Why markets don’t work in healthcareBMJ 2012; 344 doi: https://doi.org/10.1136/bmj.e3300 (Published 09 May 2012) Cite this as: BMJ 2012;344:e3300
- Fiona Godlee, editor, BMJ
Like any commercial company, the BMJ Group uses management consultants to help develop strategy and implement change. By and large we have found them a good investment. The NHS and the Department of Health use them too, spending a reported £30m in England on these services between 2006 and 2010. Should we care about how such a tiny proportion of the NHS’s £100bn annual budget is spent? Perhaps we needn’t worry too much about the money, which can be accounted for, but should worry about the nature and extent of the influence, which is harder to keep tabs on. With their ethos and skills deeply embedded in the private sector, are consultants inevitably encouraging the privatisation of the NHS?
In this week’s feature, Peter Davies examines the elite of the breed, McKinsey and Company (doi:10.1136/bmj.e2905). With 400 health consultants globally, of whom 150 are medically qualified, McKinsey is beloved of health systems around the world. It provides necessary objectivity and missing skills. But its famously low profile prevents close public scrutiny, and its well-used revolving door sees senior associates moving easily to and from influential positions in government, prompting one health policy analyst to call them “a commercial version of the higher civil service.” Mark Britnell is one former senior civil servant who has stepped through the revolving door and now works for KPMG. Interviewed by Rebecca Coombes, he defends management consultants and his decision to join them (doi:10.1136/bmj.e3239). They have, he says, a small but important role to play in the development of the NHS. But how do we manage the conflicts of interest these relationships pose? We don’t.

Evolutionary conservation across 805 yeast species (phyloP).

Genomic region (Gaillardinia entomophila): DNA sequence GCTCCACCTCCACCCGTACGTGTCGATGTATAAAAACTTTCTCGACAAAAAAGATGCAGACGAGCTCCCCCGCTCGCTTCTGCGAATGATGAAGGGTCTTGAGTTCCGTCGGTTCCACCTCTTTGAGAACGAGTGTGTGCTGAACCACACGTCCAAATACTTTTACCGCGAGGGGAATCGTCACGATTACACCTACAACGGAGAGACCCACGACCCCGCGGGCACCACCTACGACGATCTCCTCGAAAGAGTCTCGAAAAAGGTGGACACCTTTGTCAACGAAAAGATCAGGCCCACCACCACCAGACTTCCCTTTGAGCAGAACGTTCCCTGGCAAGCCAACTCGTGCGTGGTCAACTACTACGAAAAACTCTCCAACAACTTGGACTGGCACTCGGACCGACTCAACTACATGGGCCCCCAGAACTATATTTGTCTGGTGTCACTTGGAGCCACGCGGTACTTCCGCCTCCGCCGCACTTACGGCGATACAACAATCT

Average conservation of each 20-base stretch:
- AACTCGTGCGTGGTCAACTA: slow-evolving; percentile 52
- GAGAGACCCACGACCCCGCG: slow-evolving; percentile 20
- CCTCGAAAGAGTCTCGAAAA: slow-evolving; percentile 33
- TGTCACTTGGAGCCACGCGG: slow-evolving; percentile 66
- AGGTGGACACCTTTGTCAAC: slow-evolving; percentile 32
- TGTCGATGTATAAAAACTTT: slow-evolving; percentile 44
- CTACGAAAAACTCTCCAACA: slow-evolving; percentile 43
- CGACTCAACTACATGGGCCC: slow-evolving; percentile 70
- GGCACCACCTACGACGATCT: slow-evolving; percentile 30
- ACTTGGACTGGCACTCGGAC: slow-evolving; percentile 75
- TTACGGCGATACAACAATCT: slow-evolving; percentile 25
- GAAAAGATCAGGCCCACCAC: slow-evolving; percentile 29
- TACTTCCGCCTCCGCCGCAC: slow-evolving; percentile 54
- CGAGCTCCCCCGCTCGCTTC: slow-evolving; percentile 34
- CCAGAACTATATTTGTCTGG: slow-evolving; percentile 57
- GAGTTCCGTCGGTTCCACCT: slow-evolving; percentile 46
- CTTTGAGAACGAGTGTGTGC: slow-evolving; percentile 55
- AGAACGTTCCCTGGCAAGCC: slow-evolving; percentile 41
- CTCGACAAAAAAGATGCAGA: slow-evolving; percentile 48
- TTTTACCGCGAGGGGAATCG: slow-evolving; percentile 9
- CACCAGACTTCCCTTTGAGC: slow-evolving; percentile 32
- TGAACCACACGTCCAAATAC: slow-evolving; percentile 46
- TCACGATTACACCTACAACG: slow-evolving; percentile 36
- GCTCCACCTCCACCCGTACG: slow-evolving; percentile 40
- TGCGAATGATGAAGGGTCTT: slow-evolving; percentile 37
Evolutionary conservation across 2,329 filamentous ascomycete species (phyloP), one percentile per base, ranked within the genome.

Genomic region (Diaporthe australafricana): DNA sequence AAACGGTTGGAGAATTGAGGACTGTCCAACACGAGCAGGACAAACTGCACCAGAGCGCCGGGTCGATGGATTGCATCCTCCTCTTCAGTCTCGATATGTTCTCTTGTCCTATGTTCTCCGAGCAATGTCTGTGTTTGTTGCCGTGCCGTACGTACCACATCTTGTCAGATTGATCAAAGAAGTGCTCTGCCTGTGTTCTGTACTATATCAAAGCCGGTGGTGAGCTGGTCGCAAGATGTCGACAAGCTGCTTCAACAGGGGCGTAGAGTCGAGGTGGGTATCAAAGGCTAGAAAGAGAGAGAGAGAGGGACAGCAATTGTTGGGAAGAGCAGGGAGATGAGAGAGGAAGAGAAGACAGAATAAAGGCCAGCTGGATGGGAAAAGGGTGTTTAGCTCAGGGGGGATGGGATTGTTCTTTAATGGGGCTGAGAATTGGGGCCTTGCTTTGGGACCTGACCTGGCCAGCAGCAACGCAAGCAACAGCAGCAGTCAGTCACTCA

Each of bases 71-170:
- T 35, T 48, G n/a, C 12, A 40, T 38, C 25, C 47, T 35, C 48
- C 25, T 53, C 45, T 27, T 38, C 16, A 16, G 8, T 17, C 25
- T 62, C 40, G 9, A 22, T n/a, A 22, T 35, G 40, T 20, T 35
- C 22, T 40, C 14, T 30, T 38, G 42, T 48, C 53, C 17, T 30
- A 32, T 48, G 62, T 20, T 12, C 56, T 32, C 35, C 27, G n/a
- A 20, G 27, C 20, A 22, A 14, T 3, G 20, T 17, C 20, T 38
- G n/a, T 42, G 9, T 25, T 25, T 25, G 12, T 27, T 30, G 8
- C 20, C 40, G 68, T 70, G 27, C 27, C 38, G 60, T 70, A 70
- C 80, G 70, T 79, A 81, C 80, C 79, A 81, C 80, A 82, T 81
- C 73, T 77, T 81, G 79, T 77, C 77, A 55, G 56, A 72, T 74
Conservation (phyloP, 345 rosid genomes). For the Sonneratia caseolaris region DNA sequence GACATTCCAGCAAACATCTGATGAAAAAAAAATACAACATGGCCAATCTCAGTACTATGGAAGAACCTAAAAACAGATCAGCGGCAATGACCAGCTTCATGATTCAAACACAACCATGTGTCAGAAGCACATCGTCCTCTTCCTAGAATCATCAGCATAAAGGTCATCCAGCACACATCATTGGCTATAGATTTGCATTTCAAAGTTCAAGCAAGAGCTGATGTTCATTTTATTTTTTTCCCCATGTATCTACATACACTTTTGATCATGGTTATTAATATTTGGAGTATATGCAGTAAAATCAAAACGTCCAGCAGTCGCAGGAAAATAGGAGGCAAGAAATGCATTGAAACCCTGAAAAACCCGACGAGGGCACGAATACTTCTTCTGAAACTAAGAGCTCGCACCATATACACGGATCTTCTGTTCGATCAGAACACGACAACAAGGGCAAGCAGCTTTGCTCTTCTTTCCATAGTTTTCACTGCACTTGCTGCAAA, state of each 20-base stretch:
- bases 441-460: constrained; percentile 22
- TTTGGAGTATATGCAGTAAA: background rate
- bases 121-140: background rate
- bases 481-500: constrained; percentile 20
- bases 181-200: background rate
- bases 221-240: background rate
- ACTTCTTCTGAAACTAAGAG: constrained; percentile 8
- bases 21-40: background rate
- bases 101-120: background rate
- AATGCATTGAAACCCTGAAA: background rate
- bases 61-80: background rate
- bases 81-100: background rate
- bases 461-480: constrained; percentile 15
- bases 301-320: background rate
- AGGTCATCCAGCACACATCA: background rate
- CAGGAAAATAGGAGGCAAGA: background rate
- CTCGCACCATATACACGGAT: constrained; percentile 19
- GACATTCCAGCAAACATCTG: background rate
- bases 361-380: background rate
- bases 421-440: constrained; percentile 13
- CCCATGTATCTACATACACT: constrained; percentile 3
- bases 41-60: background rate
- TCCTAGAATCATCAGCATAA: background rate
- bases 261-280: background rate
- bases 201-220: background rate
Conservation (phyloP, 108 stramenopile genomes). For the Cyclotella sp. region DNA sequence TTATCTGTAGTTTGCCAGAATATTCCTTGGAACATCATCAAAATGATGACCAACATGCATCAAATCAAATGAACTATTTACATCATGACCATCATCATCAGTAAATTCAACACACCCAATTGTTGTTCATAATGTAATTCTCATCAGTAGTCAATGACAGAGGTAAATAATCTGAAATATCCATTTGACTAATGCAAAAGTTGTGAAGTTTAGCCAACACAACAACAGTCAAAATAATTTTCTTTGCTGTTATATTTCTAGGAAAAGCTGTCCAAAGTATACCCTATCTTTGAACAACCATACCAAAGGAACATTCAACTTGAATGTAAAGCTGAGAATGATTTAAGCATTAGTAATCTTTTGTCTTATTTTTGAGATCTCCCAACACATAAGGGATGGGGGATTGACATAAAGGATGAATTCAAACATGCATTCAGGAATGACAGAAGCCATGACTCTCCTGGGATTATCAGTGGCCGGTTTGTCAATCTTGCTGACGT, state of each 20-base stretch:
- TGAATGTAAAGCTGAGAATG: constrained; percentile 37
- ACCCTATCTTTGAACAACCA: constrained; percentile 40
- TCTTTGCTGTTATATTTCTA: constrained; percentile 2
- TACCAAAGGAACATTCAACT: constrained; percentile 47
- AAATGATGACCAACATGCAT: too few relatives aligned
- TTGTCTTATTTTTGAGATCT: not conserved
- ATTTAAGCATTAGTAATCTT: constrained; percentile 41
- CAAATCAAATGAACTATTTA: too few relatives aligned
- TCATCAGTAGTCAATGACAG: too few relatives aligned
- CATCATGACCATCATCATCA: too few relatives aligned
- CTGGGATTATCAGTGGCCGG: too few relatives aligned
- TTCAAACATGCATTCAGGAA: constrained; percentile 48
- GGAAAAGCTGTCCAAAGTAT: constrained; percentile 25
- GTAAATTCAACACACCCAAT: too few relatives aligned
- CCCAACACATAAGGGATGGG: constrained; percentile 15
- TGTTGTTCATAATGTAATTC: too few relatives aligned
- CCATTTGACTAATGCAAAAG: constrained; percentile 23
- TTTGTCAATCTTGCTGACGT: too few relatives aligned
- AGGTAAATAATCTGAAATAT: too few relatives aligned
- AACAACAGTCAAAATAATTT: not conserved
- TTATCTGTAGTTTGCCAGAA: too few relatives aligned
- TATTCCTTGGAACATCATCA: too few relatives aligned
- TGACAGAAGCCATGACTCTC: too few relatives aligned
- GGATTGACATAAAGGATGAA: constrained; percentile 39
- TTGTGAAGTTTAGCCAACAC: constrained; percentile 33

Anyone who hoped that critics of the health bill would give up and go home once the bill was passed will be disappointed. Following their recent paper on how provisions in the bill could lead to the break up of the NHS (doi:10.1136/bmj.e1729), Allyson Pollock and colleagues turn to the effects of the bill on routine health data (doi:10.1136/bmj.e2364). They find much to alarm them. The NHS in England is moving, they say, from a structure based on the populations of defined geographical areas (which collectively covered the whole of England) to one based on “shifting populations” covered by the new clinical commissioning groups, which have no responsibility for geographical areas. The authors foresee difficulty in gathering meaningful data on healthcare needs and outcomes, and potentially an end to allocation of resources on the basis of need.
Their nightmare scenario, unspoken in this article but clearly haunting it, is American healthcare. In our first BMJ Essay published this week, Arnold Relman gives his own no-holds barred account of the US system (doi:10.1136/bmj.e3052). How, he asks, does the US system manage to spend twice as much as some other countries and yet achieve, on average, much worse outcomes? His answer: “the US alone among advanced Western countries has allowed its healthcare system to become a market and its physicians to behave as if they were in business.”
Pollock and colleagues offer no solution to the problem they identify. Relman does: private but non-profit multidisciplinary groups of salaried physicians, paid for by a single public plan providing universal access to comprehensive care. It sounds familiar. But he thinks the US will have to go bankrupt first.
Cite this as: BMJ 2012;344:e3300